Genevieve Fleming is counting on Whitehorse audiences to take in the upcoming Guild Theatre production, even if just to indulge in some cold-weather Schadenfreude.
In one sense, the Vancouver-based director suggested in an interview, staging French existentialist Jean-Paul Sartre’s 1944 play, No Exit, is like holding a mirror up to our own society.
“We, the audience, are participating and may seem voyeuristic by watching these people tear each other down, and taking pleasure in it,” she said.
“These are people who are so perfectly balanced that they can’t help wanting to claw each other’s eyes out. It’s really fun to watch other people be miserable, and escape from the chill a little bit.”
Sartre’s drama revolves around three deeply flawed humans who are destined to spend eternity cooped up together after being ushered into a small room in hell by the equivalent of a hotel valet, or bellhop.
The first, Vincent Cradeau (played by Jason Westover), is a wartime deserter whose execution caused his wife—to whom he had been blithely unfaithful—to die of grief.
The second, Inès Serrano (Elyssia Sasaki), is a manipulative mail clerk whose sexual designs on her cousin’s wife resulted in the man’s murder.
The third member of the doomed trio is Estelle Rigualt (Andrea Bols), a married society woman whose lover committed suicide after she callously drowned the couple’s child.
Martina Vols plays the bellhop in this adaptation by American translator Paul Bowles.
“Each character, at least at the beginning, is really clinging to their constructed identity, which can include society, or values of etiquette and courtesy. As they circle around each other, we see a gradual stripping-off of these facades,” Fleming said.
“So, they take their masks off, peel those layers back and, as one of the characters says, they’re naked as the day they were born. Basically, all of their secrets and the things that are ugly about them are laid bare.”
Cradeau tries to convince the others to “stop playing the game and circling like a merry-go-round,” Fleming said, yet even when faced with an opportunity to escape he is incapable of doing so.
The play is firmly rooted in Sartre’s existentialist belief that freedom of choice means taking responsibility for one’s actions.
“These are characters who are refusing to take responsibility for their actions and their behaviour toward other people, and making other people make choices for them,” Fleming explained.
“They definitely air their dirty laundry, but I don’t know if that necessarily comes with acceptance of responsibility or the culpability of it.”
Sartre wrote No Exit in the middle of the Second World War, when France was under Nazi domination.
“It performed in Paris during the occupation, so I imagine it felt a lot like hell, to a lot of people, to be under German occupation,” Fleming said.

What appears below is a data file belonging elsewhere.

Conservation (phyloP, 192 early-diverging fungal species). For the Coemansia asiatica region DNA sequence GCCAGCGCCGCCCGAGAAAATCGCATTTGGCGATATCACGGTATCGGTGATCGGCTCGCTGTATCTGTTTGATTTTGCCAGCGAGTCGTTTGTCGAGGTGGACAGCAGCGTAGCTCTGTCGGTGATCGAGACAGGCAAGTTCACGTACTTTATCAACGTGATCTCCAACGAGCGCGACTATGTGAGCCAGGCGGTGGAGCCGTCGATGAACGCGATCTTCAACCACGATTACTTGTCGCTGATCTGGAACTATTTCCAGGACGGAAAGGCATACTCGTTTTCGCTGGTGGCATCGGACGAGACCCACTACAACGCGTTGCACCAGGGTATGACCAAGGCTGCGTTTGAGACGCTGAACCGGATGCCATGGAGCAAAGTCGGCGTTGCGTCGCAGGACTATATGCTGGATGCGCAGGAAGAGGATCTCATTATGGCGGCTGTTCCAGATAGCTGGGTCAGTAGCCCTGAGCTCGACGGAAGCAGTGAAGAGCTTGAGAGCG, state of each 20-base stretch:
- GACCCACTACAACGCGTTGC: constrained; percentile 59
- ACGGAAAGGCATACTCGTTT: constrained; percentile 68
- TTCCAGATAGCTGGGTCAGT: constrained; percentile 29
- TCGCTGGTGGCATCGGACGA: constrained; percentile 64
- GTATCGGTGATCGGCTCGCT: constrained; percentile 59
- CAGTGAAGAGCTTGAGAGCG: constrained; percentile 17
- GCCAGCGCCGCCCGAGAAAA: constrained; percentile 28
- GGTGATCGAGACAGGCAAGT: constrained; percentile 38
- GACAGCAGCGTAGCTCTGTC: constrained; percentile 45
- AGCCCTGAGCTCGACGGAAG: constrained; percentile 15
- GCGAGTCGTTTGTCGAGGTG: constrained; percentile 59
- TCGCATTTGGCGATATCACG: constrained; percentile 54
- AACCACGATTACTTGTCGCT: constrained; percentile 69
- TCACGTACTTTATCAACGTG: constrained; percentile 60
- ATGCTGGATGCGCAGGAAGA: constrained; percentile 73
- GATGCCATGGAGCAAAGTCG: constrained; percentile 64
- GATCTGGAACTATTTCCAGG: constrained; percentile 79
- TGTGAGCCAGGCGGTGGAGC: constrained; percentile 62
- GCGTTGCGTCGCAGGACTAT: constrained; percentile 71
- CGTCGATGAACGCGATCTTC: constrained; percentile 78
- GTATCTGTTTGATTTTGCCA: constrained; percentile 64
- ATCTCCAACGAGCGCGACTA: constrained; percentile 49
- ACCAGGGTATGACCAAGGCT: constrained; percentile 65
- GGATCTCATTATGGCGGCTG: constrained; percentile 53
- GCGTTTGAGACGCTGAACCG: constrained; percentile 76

Although she didn’t offer a direct comparison to current events in Europe, the U.S. or elsewhere, the director acknowledged that contemporary audiences might draw their own analogies.
“There’s enough going on for us to find something to identify in the circumstances of being trapped in a situation beyond our control, or in the individual characters who come at it from different points of view and are struggling to accept those given circumstances,” she said.
“I think that goes back to the things that I find interesting and engaging about the play: that we can always choose to be nasty people, but perhaps we can make a brighter choice in our everyday living.”
While Sartre’s work revolves around his sometimes-complex philosophical ideas, Fleming says that alone is not playable on-stage, no matter how well the actors understand it.
“You still have to go for your goals and what your character wants to get out from the other character,” she explained.
“A lot of time, that’s as simple as comfort, or understanding, or to get your own way. It has very little to do with the actual philosophy for them, even though they are the mouthpieces for it.”
Rather than just a philosophical lecture, the dramatic tension of the play includes scenes of attempted seduction, which don’t necessarily go well for the characters involved.
“Each character approaches it from different perspectives. Even though they’re in hell and they don’t eat or drink, or sleep, or need to go to the restroom, they still have these desires that we associate with being human.”
Fleming grew up in an English-speaking family in Moncton, New Brunswick, and got her first exposure to No Exit playing the bellhop in a French-language production at Mount Allison University, in nearby Sackville.
Fifteen years later, she says the atmosphere of the Whitehorse venue reminds her of the black-box Windsor Theatre on the Mount A. campus during her undergraduate days.
“I love that it’s a really contained environment. I like the audience to come in and feel the tightness of the room. I think that really serves the production.”
No Exit opens at the Guild Hall on 14th Avenue on Thursday, November 29 at 8 p.m., with a preview performance the previous evening. It runs until Saturday, December 15.